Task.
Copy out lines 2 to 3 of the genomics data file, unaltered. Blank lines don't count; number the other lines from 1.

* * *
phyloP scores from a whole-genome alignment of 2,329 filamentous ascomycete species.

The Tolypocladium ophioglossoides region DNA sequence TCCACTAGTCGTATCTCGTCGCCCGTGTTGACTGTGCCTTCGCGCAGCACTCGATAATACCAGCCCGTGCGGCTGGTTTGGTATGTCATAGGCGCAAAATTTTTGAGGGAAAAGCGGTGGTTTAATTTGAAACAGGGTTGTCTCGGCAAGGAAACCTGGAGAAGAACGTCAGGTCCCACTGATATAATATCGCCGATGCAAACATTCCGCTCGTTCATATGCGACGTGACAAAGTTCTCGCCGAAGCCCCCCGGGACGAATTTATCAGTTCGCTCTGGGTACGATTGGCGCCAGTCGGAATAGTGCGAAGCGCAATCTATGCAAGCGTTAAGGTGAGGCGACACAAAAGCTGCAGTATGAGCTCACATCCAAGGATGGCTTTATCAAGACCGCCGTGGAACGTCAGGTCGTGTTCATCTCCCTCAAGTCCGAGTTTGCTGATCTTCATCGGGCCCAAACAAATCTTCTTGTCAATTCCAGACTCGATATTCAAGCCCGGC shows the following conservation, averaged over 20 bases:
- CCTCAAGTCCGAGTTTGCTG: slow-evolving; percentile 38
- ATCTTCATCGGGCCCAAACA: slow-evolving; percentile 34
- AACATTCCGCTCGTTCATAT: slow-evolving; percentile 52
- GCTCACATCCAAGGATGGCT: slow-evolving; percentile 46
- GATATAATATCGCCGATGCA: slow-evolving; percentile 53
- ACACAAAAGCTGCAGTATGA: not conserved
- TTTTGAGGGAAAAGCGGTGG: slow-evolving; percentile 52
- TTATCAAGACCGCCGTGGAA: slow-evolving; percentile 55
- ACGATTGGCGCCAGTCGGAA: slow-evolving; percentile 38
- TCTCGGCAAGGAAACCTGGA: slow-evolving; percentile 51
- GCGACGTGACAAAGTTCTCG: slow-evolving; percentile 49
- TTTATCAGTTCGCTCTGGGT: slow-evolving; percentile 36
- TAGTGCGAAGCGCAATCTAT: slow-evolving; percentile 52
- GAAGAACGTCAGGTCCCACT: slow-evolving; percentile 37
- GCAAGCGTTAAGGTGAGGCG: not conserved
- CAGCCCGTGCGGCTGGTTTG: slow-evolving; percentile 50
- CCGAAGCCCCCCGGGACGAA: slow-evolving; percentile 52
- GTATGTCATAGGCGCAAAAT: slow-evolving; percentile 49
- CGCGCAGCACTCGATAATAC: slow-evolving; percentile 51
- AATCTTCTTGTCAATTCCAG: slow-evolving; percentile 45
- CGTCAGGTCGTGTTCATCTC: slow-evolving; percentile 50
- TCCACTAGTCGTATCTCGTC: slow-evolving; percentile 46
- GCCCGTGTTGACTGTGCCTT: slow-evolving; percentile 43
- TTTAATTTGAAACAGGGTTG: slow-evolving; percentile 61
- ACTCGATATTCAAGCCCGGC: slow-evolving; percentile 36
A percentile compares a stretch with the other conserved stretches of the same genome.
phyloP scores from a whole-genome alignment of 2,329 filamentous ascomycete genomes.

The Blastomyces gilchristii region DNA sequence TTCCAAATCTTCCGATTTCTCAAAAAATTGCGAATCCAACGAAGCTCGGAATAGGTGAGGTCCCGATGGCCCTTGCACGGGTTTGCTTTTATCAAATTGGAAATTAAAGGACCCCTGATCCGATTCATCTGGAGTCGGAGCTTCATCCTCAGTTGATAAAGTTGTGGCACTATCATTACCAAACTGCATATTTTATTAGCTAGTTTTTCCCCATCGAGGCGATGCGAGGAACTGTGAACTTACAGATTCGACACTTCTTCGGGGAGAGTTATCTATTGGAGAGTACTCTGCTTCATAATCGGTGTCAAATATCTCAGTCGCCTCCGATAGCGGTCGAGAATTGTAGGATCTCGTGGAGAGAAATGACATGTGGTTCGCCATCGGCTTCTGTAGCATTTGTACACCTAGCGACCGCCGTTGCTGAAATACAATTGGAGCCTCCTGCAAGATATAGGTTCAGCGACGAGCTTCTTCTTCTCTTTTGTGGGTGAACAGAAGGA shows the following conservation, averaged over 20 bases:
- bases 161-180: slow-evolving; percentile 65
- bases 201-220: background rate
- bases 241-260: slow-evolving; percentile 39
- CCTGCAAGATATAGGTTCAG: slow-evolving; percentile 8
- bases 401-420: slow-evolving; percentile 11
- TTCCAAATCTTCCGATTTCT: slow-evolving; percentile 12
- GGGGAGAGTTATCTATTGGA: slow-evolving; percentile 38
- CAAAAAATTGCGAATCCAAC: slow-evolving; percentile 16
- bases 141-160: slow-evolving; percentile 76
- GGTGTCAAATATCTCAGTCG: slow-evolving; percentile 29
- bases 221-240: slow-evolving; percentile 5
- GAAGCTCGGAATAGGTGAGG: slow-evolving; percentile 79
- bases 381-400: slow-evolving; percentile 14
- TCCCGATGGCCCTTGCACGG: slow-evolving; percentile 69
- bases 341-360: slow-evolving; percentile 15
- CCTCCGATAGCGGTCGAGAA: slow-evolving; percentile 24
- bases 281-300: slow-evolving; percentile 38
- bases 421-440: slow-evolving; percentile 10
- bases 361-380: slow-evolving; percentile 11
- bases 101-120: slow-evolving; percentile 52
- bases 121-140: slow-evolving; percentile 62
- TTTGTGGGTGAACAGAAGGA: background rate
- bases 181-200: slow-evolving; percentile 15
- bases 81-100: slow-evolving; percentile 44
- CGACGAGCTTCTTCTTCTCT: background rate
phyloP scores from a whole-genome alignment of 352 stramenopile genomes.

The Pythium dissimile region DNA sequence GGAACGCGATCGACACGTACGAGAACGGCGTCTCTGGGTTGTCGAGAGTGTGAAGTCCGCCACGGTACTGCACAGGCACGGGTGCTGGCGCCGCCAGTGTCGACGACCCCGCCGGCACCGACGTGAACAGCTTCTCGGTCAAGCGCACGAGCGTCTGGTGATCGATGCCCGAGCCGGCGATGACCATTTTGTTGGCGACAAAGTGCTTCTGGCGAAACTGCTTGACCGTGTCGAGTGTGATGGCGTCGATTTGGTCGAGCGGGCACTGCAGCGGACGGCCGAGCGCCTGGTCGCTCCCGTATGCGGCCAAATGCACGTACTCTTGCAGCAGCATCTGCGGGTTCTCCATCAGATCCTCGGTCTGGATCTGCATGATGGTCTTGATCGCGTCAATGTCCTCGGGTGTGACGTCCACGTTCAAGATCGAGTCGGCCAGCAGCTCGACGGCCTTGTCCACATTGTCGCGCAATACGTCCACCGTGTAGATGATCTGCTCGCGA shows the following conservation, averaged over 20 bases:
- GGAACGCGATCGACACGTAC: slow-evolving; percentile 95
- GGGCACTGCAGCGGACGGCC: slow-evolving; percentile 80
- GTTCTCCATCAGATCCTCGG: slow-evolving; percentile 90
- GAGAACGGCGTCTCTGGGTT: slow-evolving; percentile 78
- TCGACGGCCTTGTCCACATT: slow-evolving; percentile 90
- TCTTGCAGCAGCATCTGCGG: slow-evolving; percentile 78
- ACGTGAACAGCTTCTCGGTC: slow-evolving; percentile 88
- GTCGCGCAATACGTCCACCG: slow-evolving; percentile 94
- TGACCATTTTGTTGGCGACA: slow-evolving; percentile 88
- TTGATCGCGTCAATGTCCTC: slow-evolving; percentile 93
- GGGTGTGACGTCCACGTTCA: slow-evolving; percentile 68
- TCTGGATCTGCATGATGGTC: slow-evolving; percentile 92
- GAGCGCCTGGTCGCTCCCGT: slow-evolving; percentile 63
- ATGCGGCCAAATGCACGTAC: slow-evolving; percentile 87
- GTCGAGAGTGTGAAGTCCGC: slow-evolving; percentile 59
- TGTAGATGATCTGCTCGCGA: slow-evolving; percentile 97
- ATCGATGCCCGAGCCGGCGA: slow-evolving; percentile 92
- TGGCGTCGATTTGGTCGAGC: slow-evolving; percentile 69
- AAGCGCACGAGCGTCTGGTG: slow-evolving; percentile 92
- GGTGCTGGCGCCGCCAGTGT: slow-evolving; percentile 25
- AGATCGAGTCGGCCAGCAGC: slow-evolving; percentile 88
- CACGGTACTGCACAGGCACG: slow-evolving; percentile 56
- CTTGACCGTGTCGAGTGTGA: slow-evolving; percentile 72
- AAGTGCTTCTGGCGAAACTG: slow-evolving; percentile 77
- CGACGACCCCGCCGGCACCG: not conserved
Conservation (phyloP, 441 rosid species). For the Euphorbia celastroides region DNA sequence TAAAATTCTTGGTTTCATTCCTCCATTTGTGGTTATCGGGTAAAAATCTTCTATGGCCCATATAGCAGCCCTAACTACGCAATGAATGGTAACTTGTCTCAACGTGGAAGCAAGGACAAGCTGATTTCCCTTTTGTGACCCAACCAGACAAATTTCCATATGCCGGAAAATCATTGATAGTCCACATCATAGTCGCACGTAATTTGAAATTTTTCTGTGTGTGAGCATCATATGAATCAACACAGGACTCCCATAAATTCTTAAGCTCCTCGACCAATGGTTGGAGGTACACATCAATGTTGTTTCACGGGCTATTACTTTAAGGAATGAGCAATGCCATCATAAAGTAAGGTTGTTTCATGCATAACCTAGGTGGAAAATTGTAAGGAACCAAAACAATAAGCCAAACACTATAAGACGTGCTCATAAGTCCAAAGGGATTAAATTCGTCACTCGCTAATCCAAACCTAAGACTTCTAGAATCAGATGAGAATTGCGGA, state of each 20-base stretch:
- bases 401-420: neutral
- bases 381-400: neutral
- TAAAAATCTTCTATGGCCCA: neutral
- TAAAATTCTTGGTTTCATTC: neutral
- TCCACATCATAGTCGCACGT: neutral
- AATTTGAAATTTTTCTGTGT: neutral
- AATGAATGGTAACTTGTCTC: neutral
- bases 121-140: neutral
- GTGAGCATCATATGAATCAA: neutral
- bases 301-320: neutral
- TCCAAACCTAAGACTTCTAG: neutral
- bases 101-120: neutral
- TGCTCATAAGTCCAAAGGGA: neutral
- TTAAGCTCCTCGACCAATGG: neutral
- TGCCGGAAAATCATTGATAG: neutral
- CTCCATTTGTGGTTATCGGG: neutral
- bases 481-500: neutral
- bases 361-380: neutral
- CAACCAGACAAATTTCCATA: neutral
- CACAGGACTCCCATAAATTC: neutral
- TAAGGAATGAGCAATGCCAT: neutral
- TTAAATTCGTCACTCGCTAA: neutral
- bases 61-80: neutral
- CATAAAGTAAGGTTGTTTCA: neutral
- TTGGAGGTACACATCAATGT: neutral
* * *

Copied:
The Tolypocladium ophioglossoides region DNA sequence TCCACTAGTCGTATCTCGTCGCCCGTGTTGACTGTGCCTTCGCGCAGCACTCGATAATACCAGCCCGTGCGGCTGGTTTGGTATGTCATAGGCGCAAAATTTTTGAGGGAAAAGCGGTGGTTTAATTTGAAACAGGGTTGTCTCGGCAAGGAAACCTGGAGAAGAACGTCAGGTCCCACTGATATAATATCGCCGATGCAAACATTCCGCTCGTTCATATGCGACGTGACAAAGTTCTCGCCGAAGCCCCCCGGGACGAATTTATCAGTTCGCTCTGGGTACGATTGGCGCCAGTCGGAATAGTGCGAAGCGCAATCTATGCAAGCGTTAAGGTGAGGCGACACAAAAGCTGCAGTATGAGCTCACATCCAAGGATGGCTTTATCAAGACCGCCGTGGAACGTCAGGTCGTGTTCATCTCCCTCAAGTCCGAGTTTGCTGATCTTCATCGGGCCCAAACAAATCTTCTTGTCAATTCCAGACTCGATATTCAAGCCCGGC shows the following conservation, averaged over 20 bases:
- CCTCAAGTCCGAGTTTGCTG: slow-evolving; percentile 38